Saturday, September 22, 2007

What Free Country?

Tibor R. Machan

When I first arrived on these shores, back in 1956, the idea that America is a free country had at least some rhetorical currency, backed by frequent enough association between the country’s founding documents and the desirability and undesirability of various public policies. Just as Abraham Lincoln, so many others who addressed what kind of laws the country ought to have tended still to invoke the authority of the Declaration of Independence, the Bill of Rights, and ideas from the Founders and Framers.

Not that it was all hunky dory with the country then or, indeed, before. But the prevalence of ideas of basic rights—the kind that marked out one’s personal, private dominion—and liberty—of the negative sort, freedom from intrusions by others, including governments—was in plenty of evidence in public discussions, debates in Congress and so forth.

Today there seems no one—other than the lone Texas Representative Ron Paul—on the political scene who is concerned with the freedom of American citizens. Correspondingly, public policies and laws are passed and enforced, via ordinances and legislation, as well as court rulings, that pay no attention to whether they invade the rights of individuals to their lives, liberty, and pursuit of happiness. It’s all about entitlements, instead. The so called civil rights era is now widely understood to be one that simply granted blacks and other minorities certain privileges, maybe to make up for previous mistreatment, maybe as a way to establish the Nanny State as the norm. It isn’t seen primarily as being about setting blacks free of state intrusion in their lives.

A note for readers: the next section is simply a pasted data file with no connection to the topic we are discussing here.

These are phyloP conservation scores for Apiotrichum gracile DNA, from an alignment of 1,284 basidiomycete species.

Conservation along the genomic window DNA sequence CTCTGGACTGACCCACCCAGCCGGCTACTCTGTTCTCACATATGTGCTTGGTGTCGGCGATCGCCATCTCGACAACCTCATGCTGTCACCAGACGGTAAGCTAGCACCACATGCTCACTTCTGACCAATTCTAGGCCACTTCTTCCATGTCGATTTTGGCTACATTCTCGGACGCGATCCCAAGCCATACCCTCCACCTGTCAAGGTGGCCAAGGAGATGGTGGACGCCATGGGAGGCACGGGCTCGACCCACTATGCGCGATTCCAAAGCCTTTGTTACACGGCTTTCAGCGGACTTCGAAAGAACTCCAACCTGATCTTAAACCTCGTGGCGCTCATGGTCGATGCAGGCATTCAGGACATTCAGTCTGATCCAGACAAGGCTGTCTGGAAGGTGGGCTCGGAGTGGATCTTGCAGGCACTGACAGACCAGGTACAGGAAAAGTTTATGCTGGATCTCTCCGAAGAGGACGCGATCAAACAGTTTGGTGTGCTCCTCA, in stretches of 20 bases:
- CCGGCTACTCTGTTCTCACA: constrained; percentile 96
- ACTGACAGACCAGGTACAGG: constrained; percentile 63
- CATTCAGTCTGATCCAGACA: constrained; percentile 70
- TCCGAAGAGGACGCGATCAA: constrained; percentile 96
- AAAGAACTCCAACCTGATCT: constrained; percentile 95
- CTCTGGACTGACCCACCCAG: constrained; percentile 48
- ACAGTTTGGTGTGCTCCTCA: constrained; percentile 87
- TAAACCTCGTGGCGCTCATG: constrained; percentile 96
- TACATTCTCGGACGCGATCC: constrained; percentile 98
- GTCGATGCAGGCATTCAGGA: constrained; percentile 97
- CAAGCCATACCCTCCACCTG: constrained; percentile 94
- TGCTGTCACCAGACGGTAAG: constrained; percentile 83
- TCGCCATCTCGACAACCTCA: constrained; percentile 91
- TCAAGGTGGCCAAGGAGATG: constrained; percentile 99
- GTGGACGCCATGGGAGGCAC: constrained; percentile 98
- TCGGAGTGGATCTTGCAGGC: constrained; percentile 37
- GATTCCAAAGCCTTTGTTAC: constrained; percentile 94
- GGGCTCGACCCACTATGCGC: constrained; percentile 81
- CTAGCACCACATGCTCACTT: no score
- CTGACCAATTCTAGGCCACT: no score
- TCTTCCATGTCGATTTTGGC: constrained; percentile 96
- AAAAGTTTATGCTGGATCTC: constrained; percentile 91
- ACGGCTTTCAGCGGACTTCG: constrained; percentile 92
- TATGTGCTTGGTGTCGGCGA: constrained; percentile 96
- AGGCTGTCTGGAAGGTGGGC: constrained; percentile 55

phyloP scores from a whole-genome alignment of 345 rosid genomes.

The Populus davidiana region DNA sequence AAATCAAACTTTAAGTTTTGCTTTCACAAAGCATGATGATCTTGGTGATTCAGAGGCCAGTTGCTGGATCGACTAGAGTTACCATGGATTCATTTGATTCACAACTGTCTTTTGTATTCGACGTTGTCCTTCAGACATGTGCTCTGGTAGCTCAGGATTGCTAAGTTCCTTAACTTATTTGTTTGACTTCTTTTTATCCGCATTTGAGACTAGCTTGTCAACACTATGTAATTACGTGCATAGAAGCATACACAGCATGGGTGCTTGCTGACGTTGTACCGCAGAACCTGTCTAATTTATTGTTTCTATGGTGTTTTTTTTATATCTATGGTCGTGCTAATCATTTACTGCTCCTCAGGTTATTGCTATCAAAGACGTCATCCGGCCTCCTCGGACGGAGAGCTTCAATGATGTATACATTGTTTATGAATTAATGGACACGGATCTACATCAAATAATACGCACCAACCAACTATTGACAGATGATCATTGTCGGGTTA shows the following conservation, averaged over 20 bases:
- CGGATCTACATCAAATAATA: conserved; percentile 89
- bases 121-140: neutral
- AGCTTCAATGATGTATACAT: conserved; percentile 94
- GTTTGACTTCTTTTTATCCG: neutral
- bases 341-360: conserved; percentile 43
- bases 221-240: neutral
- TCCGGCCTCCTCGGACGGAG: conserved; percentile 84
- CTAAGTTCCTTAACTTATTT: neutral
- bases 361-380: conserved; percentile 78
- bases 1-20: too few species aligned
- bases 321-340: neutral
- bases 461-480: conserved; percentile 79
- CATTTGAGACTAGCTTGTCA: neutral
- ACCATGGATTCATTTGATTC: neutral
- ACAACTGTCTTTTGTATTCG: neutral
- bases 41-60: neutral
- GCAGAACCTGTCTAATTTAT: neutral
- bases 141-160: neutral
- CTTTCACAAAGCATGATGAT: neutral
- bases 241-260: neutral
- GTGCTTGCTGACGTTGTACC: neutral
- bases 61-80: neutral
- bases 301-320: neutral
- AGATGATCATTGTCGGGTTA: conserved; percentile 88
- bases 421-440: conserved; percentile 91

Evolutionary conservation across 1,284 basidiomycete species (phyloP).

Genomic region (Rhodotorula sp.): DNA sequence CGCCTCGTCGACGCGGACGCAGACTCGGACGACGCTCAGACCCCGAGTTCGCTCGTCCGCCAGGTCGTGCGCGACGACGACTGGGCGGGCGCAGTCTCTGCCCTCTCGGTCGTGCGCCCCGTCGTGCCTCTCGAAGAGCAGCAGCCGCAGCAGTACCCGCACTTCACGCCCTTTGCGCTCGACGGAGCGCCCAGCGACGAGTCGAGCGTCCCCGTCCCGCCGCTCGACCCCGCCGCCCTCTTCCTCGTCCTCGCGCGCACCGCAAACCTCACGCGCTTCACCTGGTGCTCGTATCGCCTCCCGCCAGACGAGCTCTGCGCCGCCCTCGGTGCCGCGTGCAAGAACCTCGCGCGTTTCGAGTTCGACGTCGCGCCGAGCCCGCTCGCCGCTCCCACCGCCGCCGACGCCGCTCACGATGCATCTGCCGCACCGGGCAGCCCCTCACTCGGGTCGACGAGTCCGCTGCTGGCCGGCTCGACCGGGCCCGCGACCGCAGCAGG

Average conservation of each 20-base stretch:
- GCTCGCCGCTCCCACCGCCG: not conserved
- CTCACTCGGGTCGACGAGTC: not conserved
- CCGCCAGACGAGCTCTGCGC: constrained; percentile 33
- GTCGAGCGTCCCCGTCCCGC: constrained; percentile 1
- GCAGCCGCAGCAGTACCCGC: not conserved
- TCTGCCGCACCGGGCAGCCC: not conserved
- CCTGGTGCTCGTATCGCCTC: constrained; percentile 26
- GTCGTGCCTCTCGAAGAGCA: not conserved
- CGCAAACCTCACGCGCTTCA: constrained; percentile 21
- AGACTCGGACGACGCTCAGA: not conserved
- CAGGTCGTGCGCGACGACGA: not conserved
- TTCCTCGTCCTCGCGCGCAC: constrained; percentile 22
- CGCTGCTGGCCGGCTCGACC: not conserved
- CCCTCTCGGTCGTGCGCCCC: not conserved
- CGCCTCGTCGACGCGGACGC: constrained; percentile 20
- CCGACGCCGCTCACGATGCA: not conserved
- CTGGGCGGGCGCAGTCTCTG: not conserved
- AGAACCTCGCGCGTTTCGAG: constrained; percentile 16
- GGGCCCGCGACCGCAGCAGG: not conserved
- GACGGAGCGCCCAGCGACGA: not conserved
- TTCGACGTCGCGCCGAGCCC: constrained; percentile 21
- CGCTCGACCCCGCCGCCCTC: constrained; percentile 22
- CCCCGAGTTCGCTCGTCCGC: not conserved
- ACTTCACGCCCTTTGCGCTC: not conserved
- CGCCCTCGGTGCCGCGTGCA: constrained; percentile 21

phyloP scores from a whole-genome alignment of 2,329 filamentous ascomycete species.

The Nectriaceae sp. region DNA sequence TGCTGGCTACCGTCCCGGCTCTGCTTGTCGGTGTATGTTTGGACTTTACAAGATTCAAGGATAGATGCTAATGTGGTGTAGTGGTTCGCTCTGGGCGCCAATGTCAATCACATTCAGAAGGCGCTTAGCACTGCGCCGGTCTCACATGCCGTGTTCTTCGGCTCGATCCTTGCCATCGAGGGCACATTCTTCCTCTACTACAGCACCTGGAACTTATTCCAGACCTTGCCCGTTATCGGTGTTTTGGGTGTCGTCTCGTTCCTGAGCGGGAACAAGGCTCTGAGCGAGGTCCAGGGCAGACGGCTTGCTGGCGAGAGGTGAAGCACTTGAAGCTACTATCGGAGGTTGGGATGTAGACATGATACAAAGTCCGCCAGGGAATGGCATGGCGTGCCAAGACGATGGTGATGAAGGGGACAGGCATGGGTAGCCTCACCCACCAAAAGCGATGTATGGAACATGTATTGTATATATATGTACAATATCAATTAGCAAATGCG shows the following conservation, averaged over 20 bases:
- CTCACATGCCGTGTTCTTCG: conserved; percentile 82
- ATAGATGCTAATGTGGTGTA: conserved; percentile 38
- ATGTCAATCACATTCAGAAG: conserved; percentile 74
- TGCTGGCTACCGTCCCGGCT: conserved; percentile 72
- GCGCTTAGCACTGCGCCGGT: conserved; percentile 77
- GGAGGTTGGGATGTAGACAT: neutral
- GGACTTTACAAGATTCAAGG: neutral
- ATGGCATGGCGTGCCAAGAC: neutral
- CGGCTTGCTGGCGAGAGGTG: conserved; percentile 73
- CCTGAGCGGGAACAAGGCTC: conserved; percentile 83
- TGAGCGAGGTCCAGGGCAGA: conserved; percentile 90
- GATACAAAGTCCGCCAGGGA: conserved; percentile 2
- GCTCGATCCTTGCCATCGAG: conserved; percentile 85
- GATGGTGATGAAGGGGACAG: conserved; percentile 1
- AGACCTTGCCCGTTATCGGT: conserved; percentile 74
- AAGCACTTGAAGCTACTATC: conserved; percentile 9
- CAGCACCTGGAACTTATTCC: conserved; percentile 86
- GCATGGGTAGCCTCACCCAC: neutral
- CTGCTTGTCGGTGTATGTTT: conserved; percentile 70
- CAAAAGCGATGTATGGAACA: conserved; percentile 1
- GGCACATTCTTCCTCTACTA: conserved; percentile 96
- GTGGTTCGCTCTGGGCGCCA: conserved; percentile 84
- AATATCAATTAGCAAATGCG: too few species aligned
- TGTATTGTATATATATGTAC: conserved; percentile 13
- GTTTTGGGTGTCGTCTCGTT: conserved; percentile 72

Along with the ubiquitous expansion of the public square, one that spreads the idea that people’s behavior is to be regimented by politicians in accordance with some supposed consensus in the country (and privacy can be ignored since everything is about that vague thing called “the community”), this trend has pretty much served to return the American continent to its pre-revolutionary European roots where the issue of the rights of individuals is hardly alive. A good case in point is a report in, of all places, the October issue of Road & Track magazine. It is short and to the point, so here it is in its entirety:

“Seniors Denied: The owner of a service station in Merrill, Wisconsin, has been ordered by the state to raise its prices. The proprietor was offering senior citizens a 2-cent-per-gallon price break and youth sports boosters 3 cents per gallon. However, the state Department of Agriculture, Trade and Consumer Protection says those deals violate Wisconsin’s Unfair Sales Act, which requires stations to sell gas for about 9.2 percent more than the wholesale price. The owner received a letter from the state auditor stating he would be sued if he did not comply.” (p. 32)

So, even while the business ethics and law communities are awash with complaints about how greedy people in the market tend to be and with the theory of Corporate Social Responsibility—the one that insists that companies focus not on enriching their owners but “stakeholders”—a simple act of generosity by a merchant is rejected by public authorities in Wisconsin. Who knows that motivated the bureaucrats, apart form simply affirming their legal power to tell people how to run their business, lest someone take it seriously that in America there is a free market system of economics. No, that cannot be tolerated.

Instead, in the spirit of all the court rulings and laws that gain their impetus from Article I, Section 8 of the US Constitution, the interstate commerce clause (which courts have interpreted for about a hundred years as granting public authorities carte blanche over the economic affairs of everyone in society), regimentation is the economic norm now.

Yet, while this is a growing trend, apologists of statist economic intervention, such as Princeton economist Paul Krugman, a columnist for The New York Times, keep claiming that America is fallen victim over the last few daces to an extreme laissez-faire ideology. This is not only blatantly false about the country as a whole but it is contradicted daily by the kinds of local and state economic policies we see on exhibit in Wisconsin.

A simple act of generosity, of trying to help out seniors, is struck down! What a shame, in this, supposedly, free country!

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